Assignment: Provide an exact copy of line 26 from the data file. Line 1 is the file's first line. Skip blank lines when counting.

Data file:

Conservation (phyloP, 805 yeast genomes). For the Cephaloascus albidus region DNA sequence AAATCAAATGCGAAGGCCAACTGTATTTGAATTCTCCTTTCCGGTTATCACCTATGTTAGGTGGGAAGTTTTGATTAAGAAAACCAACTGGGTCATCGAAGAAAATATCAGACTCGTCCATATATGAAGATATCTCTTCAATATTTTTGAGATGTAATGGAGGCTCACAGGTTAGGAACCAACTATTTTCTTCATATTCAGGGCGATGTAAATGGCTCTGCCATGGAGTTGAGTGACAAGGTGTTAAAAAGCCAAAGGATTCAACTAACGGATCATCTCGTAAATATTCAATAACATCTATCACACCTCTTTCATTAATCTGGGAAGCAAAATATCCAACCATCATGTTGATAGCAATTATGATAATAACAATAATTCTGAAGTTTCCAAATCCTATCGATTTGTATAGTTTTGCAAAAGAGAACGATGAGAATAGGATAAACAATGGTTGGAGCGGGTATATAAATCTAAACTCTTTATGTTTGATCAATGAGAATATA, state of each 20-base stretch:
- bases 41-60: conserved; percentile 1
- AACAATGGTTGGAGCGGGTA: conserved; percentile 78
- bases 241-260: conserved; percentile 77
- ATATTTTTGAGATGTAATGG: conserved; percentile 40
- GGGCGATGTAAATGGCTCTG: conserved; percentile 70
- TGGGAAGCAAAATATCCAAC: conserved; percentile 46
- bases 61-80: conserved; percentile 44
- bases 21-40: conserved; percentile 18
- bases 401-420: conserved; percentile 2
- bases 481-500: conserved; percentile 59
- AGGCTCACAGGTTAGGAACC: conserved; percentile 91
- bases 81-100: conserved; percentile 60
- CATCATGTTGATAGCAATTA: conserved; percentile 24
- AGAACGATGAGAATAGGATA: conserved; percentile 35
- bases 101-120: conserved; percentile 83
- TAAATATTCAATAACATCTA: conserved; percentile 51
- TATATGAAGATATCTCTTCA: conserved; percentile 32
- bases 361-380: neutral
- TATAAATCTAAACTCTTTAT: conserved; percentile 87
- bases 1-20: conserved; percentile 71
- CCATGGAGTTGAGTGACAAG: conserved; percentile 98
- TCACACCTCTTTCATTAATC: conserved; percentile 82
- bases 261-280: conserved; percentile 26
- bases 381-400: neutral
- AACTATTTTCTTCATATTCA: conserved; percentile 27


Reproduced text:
- AACTATTTTCTTCATATTCA: conserved; percentile 27